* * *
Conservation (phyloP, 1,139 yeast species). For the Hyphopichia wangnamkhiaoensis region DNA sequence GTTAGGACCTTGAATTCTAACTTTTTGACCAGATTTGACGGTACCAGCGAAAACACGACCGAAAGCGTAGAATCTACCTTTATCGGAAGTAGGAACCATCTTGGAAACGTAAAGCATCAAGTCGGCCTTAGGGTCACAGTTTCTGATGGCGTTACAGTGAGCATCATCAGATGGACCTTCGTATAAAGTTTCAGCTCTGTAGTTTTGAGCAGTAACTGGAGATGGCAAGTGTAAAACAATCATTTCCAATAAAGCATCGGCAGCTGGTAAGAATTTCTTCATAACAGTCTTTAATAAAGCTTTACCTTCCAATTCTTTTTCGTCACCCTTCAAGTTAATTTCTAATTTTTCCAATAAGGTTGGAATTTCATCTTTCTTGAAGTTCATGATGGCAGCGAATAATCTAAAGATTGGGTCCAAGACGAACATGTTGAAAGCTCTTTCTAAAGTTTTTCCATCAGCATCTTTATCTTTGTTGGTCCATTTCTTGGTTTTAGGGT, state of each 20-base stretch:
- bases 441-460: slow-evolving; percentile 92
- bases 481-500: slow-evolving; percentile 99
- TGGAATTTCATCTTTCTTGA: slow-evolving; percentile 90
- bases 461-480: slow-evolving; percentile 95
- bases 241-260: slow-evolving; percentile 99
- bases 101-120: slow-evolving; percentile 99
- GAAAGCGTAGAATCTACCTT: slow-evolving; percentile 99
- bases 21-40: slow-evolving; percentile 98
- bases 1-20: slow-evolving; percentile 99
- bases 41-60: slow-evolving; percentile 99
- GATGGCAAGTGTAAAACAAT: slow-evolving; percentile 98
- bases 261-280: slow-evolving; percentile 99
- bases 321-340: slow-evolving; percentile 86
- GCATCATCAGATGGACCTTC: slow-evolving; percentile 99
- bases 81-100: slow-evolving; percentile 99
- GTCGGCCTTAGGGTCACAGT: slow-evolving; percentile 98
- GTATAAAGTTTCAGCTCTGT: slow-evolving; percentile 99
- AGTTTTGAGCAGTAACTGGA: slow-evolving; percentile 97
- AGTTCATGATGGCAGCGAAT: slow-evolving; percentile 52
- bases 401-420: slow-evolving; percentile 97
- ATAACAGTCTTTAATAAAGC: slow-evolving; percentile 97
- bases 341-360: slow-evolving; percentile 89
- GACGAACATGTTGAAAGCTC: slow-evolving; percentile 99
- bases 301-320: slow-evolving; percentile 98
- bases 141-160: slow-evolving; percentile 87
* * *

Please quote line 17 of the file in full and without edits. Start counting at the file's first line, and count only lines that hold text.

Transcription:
- GTCGGCCTTAGGGTCACAGT: slow-evolving; percentile 98